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By Moira McCarthy
- Researchers say eating at restaurants is generally bad for our overall health.
- They note that 50 percent of full-service restaurant meals and 70 percent of fast-food meals are of poor dietary quality.
- Experts say you can avoid unhealthy eating habits at restaurants by checking the menu beforehand and saving a portion of your meal for lunch the next day.
There was a time not so long ago when dining out was a rare treat and most of our meals were prepared at home.
By Lindsay Campbell
The San Francisco chef has a new project in the works. In January, Myint hopes to formally launch Restore California, a joint initiative with the State of California that will enlist the golden state's restaurant industry to support climate-beneficial farming practices.
EcoWatch Daily Newsletter
By Anna Ben Yehuda
There has, arguably, never been a better time to be a vegan in America. As chefs across the country create menus reliant on fruits and vegetables in an effort to embrace health, eaters are getting used to the idea of entrées made entirely of vegetables (albeit souffléd, stirred and brined ones). In short: nobody will give you a dirty look if you ask to "hold the cheese."
Food, as we know, is a terrible thing to waste. Roughly one third of the food produced in the world for human consumption gets lost or wasted every year. But what if we could use food waste to create more food?
That's the elegantly full-circle idea behind Indie Ecology, a West Sussex food waste farm that collects leftovers from some of London's best restaurants and turns it into compost. The nutrient-rich matter is then used to grow high quality produce for the chefs to cook with. Call it table-to-farm-to-table—and again and again.
Small-scale, local food producers can look forward to stronger markets this year, if the National Restaurant Association’s predictions prove accurate. According to the association’s What’s Hot in 2012 survey of nearly 1,800 professional chefs, children’s nutrition and local sourcing will be the hottest trends on restaurant menus this coming year.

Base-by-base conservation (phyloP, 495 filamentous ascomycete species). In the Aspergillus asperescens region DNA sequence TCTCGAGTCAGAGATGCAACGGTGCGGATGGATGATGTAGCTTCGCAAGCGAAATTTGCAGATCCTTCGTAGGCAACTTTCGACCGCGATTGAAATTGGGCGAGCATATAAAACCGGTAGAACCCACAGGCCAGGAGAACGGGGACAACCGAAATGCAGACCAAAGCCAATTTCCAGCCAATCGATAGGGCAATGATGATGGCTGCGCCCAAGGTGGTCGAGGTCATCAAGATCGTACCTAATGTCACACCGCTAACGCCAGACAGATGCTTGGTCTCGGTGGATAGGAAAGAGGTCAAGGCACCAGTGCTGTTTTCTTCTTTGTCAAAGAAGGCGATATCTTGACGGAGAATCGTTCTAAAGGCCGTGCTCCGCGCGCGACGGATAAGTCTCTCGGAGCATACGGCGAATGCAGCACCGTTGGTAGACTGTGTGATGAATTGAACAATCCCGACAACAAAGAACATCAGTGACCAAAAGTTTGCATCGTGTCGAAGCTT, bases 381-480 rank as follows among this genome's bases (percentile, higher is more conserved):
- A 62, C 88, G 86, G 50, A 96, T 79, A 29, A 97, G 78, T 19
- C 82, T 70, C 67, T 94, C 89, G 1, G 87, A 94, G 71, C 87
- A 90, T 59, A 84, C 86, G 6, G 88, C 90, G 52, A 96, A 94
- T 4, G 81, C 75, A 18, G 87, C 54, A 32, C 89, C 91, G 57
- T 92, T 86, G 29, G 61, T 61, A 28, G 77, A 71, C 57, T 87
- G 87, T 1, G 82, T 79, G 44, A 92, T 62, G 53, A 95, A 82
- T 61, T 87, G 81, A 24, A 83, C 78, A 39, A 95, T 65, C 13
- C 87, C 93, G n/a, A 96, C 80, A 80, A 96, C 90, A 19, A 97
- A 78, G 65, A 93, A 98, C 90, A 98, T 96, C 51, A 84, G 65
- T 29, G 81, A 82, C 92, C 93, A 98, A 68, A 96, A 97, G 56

1. Locally sourced meats and seafood
2. Locally grown produce
3. Healthful kids’ meals
4. Hyper-local items
5. Sustainability as a culinary theme
6. Children’s nutrition as a culinary theme
7. Gluten-free/food allergy-conscious items
8. Locally produced wine and beer
9. Sustainable seafood
10. Whole grain items in kids’ meals
“The top menu trends we’re seeing in our What’s Hot in 2012 survey reflect the macro-trends we have seen grow over the last several years,” said Joy Dubost, Ph.D, R.D., director of Nutrition & Healthy Living for the National Restaurant Association. “Nutrition—especially when it comes to children—is becoming a major focus for the nation’s nearly one million restaurants, in tune with consumers’ increasing interest in healthful eating.”
“Local sourcing of everything—from meat and fish, to produce, to alcoholic beverages—is another big trend for 2012. Local farms and food producers have become an important source of ingredients for chefs and restaurateurs wishing to support the members of their business community and highlight seasonal ingredients on menus,” Dubost added.
“The American Culinary Federation has a long history of working with families to ensure that children receive adequate nutrition, so we are delighted that chefs have chosen to include healthful kids meals in the top 10 menu trends for 2012,” said Michael Ty, American Culinary Federation national president. “We are also pleased to see an emphasis on local sourcing across major ingredient categories, including produce, a vital component of children’s diets.”
If you’ve not already pursued area restaurants as a market for your locally grown products, this could be an opportune time to do so. Chefs are often willing to pay a premium for healthy, fresh, local products, and with an anticipated increase in demand, they could be looking for additional suppliers.
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